In her provocatively titled “How Come Boys Get to Keep Their Noses?” Tahneer Oksman examines portraits of Jewish female identity depicted by seven female graphic memoirists. Aline Kominsky Crumb uses physical stereotypes to explore the cross-generational tensions of individual and group identities. Vanessa Davis’s work delves into the construction of public and private identities; she also looks at the ways in which identities evolve as one’s sense of home and exile changes. Miss Lasko-Gross and Lauren Weinstein tell their stories from the perspective of their childhood selves. Sarah Gladden and Miriam Libicki grapple with the role of Israel in their Jewish identity, and Liana Fink exploits the boundary between remembering and rewriting the distant past to create a present sense of self.
While graphic memoir as a genre may not resonate with all readers, the themes that emerge from Oksman’s nuanced reading will be familiar, sometimes uncomfortably so, to women for whom female Jewish identity is an evolving tapestry. The book’s title comes from a series of panels from Kominsky Crumb’s “Nose Job” that depict the turning point in a relationship between high school girls when one gets a nose job. “Do you still like me?” she asks. But the thought bubble above the one who kept her nose reads, “I don’t know if I can like her anymore” and “How come boys get to keep their noses?” The lightheartedness of the interaction and the graphic form itself belie the deeper themes. A nose job is, in some ways, a rejection of a signifier of identity. What has changed between the two girls is more than a face — and of course that particular form of identity-rejection tends to be gendered.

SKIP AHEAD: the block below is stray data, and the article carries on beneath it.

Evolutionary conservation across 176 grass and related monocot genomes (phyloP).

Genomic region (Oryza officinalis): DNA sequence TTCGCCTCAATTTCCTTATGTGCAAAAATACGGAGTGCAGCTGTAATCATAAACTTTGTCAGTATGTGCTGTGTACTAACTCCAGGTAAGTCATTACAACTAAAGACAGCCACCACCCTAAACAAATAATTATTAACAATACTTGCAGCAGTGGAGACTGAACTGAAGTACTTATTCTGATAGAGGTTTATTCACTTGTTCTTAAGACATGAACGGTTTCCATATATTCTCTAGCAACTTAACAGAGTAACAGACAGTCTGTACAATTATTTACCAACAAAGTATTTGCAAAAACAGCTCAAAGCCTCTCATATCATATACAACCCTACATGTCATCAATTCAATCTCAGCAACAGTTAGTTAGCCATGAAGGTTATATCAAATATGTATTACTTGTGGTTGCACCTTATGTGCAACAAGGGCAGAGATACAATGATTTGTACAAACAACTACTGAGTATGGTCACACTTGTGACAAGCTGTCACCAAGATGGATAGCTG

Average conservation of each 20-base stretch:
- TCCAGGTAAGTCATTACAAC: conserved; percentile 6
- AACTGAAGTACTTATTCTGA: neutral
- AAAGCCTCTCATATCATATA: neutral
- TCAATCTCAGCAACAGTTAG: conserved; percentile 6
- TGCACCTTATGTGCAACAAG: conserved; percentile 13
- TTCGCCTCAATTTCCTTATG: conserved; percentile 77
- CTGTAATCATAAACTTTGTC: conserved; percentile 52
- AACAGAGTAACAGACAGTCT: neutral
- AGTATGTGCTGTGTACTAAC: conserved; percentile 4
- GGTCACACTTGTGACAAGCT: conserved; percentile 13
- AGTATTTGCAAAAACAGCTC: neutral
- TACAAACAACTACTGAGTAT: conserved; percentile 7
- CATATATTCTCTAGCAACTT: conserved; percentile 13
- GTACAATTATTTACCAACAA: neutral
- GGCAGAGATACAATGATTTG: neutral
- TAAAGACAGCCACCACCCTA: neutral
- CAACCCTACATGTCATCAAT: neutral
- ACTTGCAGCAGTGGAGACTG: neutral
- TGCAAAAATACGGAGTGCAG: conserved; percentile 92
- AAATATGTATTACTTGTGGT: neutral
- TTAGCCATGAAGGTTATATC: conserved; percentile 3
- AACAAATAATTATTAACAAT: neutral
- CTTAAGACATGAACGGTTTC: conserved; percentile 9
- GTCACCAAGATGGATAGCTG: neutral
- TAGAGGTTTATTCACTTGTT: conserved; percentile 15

Other gems include Vanessa Davis’s subtle discomfort of dating a non-Jewish man. In one panel she is resentfully scrunched up on one side of the bed while her boyfriend, on the other side, stays up reading Hitler: The Early Years. In another scene, having moved from New York to California, she falls asleep reading Philip Roth’s Portnoy’s Complaint while thinking, “Isn’t homesickness just part of self-exile? Isn’t it a Jewish legacy to not fit in really anywhere? Isn’t it always that you can take the girl out of Brooklyn but not Brooklyn out of the girl?”
The book has several challenges. It is deeply analytical, having evolved from the author’s dissertation. The author also faces the well-worn difficulty of verbally describing a medium — the graphic memoir — that is not primarily verbal. Some of the panels Oksman describes are reproduced in the book (in black and white and in color) while others are absent, leaving the reader to imagine their visual content. But, for those interested in the graphic form, the author provides ample observations and insights into the construction of female Jewish identity to inspire further exploration.
Ada Brunstein is the Head of Reference at a university press.